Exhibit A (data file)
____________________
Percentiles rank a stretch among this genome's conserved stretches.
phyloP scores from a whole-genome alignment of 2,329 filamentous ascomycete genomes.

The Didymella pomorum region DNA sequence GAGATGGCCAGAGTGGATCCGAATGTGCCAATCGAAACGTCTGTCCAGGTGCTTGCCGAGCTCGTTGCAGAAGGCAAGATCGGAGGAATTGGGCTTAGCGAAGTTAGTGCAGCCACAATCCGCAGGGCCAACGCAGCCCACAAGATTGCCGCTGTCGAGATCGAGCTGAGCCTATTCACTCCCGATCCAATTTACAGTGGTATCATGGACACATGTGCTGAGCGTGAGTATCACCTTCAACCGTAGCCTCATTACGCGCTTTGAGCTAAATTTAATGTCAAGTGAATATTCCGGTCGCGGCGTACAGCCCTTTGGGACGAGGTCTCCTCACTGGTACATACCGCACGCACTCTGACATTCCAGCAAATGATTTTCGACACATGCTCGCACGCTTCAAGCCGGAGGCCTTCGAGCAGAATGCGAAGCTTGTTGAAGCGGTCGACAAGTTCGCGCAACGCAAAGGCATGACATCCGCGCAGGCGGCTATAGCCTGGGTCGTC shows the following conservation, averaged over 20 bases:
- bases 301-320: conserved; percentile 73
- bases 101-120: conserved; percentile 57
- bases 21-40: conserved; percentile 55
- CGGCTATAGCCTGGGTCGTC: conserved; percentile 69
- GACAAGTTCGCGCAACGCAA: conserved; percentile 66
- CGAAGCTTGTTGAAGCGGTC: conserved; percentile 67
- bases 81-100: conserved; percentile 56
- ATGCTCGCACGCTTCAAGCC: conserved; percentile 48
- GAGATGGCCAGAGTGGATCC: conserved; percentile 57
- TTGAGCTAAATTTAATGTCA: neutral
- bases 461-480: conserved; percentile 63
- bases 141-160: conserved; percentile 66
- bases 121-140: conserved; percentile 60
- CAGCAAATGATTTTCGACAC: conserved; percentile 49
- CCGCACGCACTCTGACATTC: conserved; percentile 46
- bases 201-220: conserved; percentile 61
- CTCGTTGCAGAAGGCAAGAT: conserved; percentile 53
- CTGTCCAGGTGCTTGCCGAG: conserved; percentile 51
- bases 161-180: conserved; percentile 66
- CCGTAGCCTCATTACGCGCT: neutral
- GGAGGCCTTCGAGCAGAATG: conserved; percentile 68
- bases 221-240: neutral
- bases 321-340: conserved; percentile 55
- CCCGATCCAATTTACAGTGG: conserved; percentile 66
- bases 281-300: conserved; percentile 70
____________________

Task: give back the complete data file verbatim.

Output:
Percentiles rank a stretch among this genome's conserved stretches.
phyloP scores from a whole-genome alignment of 2,329 filamentous ascomycete genomes.

The Didymella pomorum region DNA sequence GAGATGGCCAGAGTGGATCCGAATGTGCCAATCGAAACGTCTGTCCAGGTGCTTGCCGAGCTCGTTGCAGAAGGCAAGATCGGAGGAATTGGGCTTAGCGAAGTTAGTGCAGCCACAATCCGCAGGGCCAACGCAGCCCACAAGATTGCCGCTGTCGAGATCGAGCTGAGCCTATTCACTCCCGATCCAATTTACAGTGGTATCATGGACACATGTGCTGAGCGTGAGTATCACCTTCAACCGTAGCCTCATTACGCGCTTTGAGCTAAATTTAATGTCAAGTGAATATTCCGGTCGCGGCGTACAGCCCTTTGGGACGAGGTCTCCTCACTGGTACATACCGCACGCACTCTGACATTCCAGCAAATGATTTTCGACACATGCTCGCACGCTTCAAGCCGGAGGCCTTCGAGCAGAATGCGAAGCTTGTTGAAGCGGTCGACAAGTTCGCGCAACGCAAAGGCATGACATCCGCGCAGGCGGCTATAGCCTGGGTCGTC shows the following conservation, averaged over 20 bases:
- bases 301-320: conserved; percentile 73
- bases 101-120: conserved; percentile 57
- bases 21-40: conserved; percentile 55
- CGGCTATAGCCTGGGTCGTC: conserved; percentile 69
- GACAAGTTCGCGCAACGCAA: conserved; percentile 66
- CGAAGCTTGTTGAAGCGGTC: conserved; percentile 67
- bases 81-100: conserved; percentile 56
- ATGCTCGCACGCTTCAAGCC: conserved; percentile 48
- GAGATGGCCAGAGTGGATCC: conserved; percentile 57
- TTGAGCTAAATTTAATGTCA: neutral
- bases 461-480: conserved; percentile 63
- bases 141-160: conserved; percentile 66
- bases 121-140: conserved; percentile 60
- CAGCAAATGATTTTCGACAC: conserved; percentile 49
- CCGCACGCACTCTGACATTC: conserved; percentile 46
- bases 201-220: conserved; percentile 61
- CTCGTTGCAGAAGGCAAGAT: conserved; percentile 53
- CTGTCCAGGTGCTTGCCGAG: conserved; percentile 51
- bases 161-180: conserved; percentile 66
- CCGTAGCCTCATTACGCGCT: neutral
- GGAGGCCTTCGAGCAGAATG: conserved; percentile 68
- bases 221-240: neutral
- bases 321-340: conserved; percentile 55
- CCCGATCCAATTTACAGTGG: conserved; percentile 66
- bases 281-300: conserved; percentile 70